There is so much buzz (read: extremely annoying buzz words) around building a strong personal brand. How can you own the internet? How can you make sure you are the go-to person for your area of expertise? The jargon and the tools suffocate, and at times, choke your very essence to death. As a recovering higher ed professional myself, I’ll offer some straightforward ways to unlock your inner unicorn and make the biggest impact on your campus.
Step 1: Be Yourself
The most important part of personal branding is simple, but perhaps the most difficult. Be yourself. Regardless of your audience, platform, or forum, knowing and understanding who you are and how you provide value is imperative.
Step 2: Amplify Your Voice
Your voice is your power. Use it. Having knowledge is one thing, but sharing it (in the right way) is what sets you apart as a real thought leader and innovator. What’s the point of having knowledge if it isn’t going anywhere? There are a variety of ways to share knowledge and to connect with an audience. Don’t stay hidden on the internet trolling around what other experts are doing. Don’t attend a conference and not even raise your hand to share your point of view.
Step 3: Articulate Your Message
To build a strong personal brand, you want to make sure you are choosing the right platforms (these can be within the digital space such as social media or the real world like meetings and conferences). Also, think about your message—what do you want to say? What’s your expertise? What are your goals? Don’t try fitting a square into a circle by deciding you want to be an expert in something you’re not. Like, I want to be really good at discussing quantum physics, but I barely survived high school coursework.
Step 4: Get Digital
Let’s start talking about implementing your brand in the virtual space. It’s an easy way to share your expertise to a broad range of people. For introverts like me, it means you don’t need to talk out loud to humans. The first thing you need to do is choose a platform (or platforms if you’re ambitious) strategically based on your audience. Different platforms reach different demographics. It’s important to think strategically before launching into one.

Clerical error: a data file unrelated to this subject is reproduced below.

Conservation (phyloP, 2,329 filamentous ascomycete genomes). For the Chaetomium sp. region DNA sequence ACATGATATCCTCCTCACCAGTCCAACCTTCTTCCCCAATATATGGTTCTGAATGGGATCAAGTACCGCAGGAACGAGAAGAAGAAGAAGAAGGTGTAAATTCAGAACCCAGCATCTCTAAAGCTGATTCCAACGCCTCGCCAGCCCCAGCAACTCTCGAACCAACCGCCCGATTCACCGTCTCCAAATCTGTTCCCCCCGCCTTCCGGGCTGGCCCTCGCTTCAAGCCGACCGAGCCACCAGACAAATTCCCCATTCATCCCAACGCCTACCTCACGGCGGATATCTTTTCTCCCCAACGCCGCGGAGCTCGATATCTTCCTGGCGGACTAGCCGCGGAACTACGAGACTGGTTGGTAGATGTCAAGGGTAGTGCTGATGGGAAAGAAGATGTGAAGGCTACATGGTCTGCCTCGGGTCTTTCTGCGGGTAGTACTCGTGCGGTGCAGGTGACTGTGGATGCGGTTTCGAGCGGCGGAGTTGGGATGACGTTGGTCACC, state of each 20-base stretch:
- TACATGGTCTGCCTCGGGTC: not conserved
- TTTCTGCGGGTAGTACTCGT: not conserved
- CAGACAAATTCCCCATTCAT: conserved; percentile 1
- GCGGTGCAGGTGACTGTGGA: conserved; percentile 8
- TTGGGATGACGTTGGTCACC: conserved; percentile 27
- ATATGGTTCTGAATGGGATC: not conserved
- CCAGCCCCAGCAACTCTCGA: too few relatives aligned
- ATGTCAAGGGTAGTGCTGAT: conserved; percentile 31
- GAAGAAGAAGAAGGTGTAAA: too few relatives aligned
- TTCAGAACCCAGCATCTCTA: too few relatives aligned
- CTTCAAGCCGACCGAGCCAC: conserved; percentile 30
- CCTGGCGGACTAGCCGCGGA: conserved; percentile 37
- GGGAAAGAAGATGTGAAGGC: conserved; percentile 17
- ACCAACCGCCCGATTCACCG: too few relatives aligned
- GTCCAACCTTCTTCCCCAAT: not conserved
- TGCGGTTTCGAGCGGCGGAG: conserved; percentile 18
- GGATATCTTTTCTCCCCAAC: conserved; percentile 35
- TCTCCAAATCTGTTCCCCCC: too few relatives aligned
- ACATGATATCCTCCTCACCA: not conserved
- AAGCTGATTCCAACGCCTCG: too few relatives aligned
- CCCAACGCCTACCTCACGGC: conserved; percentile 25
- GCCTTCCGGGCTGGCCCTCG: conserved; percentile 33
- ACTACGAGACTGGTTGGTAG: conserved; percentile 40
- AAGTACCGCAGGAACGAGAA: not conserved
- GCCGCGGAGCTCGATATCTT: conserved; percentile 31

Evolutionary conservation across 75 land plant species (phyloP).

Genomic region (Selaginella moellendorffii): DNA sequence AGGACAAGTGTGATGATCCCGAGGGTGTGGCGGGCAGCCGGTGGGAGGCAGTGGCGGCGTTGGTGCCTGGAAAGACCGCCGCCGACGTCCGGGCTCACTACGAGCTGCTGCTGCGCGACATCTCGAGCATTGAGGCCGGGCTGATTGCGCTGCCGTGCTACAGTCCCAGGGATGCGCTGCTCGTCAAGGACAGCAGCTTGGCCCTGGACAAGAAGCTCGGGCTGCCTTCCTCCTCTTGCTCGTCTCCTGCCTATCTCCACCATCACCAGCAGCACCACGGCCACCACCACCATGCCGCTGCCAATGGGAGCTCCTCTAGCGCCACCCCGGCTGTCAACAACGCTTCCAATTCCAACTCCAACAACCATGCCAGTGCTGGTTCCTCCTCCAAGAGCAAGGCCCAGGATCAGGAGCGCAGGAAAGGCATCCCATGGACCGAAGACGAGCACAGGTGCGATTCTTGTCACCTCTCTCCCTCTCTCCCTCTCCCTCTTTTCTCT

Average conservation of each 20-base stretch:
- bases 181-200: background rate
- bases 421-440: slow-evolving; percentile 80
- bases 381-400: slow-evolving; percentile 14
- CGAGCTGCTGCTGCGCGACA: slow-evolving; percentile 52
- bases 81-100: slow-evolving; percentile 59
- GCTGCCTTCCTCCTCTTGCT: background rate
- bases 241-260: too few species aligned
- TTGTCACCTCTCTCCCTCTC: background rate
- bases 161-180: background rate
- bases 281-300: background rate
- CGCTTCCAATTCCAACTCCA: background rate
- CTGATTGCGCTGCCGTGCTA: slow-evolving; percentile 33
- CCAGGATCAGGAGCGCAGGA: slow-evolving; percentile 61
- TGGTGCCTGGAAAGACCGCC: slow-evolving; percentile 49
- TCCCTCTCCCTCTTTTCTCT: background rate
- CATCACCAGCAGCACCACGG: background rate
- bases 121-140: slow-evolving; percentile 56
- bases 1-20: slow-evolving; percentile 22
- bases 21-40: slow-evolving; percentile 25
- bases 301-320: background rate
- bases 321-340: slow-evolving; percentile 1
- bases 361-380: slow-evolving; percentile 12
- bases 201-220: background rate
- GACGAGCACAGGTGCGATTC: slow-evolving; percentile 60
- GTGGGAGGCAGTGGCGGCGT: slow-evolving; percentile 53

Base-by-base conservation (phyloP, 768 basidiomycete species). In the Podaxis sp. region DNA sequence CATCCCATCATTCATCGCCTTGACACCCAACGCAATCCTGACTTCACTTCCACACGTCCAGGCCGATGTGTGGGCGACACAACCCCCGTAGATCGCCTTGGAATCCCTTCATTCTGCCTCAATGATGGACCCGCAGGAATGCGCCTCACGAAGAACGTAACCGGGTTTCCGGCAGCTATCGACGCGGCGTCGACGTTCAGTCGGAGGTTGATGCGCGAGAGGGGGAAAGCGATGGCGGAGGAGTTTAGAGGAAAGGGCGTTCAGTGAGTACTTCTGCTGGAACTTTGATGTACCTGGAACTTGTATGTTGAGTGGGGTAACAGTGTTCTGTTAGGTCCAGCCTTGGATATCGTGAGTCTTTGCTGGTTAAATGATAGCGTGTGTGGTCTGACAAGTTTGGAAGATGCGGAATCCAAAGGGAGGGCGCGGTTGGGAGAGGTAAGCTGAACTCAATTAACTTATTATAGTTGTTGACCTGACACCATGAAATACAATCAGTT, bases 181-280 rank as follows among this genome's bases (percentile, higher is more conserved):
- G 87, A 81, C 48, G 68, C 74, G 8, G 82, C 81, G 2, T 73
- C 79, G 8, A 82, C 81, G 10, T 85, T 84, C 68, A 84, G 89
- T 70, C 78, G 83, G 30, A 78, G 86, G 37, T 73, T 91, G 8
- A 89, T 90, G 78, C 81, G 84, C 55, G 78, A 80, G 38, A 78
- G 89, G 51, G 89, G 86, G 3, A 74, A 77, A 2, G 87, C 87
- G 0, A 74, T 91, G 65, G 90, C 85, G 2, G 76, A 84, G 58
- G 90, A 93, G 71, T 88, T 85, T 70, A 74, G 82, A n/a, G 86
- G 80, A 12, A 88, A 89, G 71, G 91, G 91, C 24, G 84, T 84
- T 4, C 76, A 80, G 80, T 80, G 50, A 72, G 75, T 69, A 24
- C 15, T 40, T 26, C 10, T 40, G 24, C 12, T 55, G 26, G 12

Step 5: What’s your ROI?
Virtual ROI can be tough to measure. Don’t get caught up in vanity metrics like number of followers and lose sight on more actionable results like shares. Overall, keeping goals in mind such as: the number of people you draw to your website or an event can help you monitor how your communications strategy is going. There are tools that help easily guide you, and platforms also have great internal analytics, too.
Step 6: Get out there. In the real world. Yes, really.
For introverts like me, interacting digitally means I delightfully don’t need to talk out loud to humans. Unfortunately, a strong brand means you need to get out into the real world and talk to real humans.
Go to conferences. Present at conferences. Invite people for coffee chats. Most importantly, track your contacts and conversations and consider what deliverables you are seeking from these conversations. Simple (and free!) CRMs like Hubspot or Zoho can help manage conversations and relationships. If things like that scare you off, a simple spreadsheet will do.
Next Steps: Don’t just sit there.
Do some self reflection. Pick a platform. Talk to people. Stay accountable. Overall, before you do anything really consider who you are and what you’re trying to say. Most importantly, keep track of interactions (both virtually and in real life!) so you can have valuable, reportable metrics and measurable growth.
And of course, have fun with all of this! It’s a way to express your creativity, build meaningful relationships, create more visibility for yourself, be your own unicorn, and establish yourself as a true innovator in your field.
Heather is the founder of career consulting, professional development, and content strategy company, Schtick. She comes with over a decade of experience in higher education, professional development, and content management. Her diverse experience provides her with a deep understanding of what organizations want from employees, the roadblocks that prevent people from achieving their goals, and the strategic steps needed for companies and people to find their value and reach their potential. Follow Heather (@htranen) and Schtick (@schtickpro) on Twitter.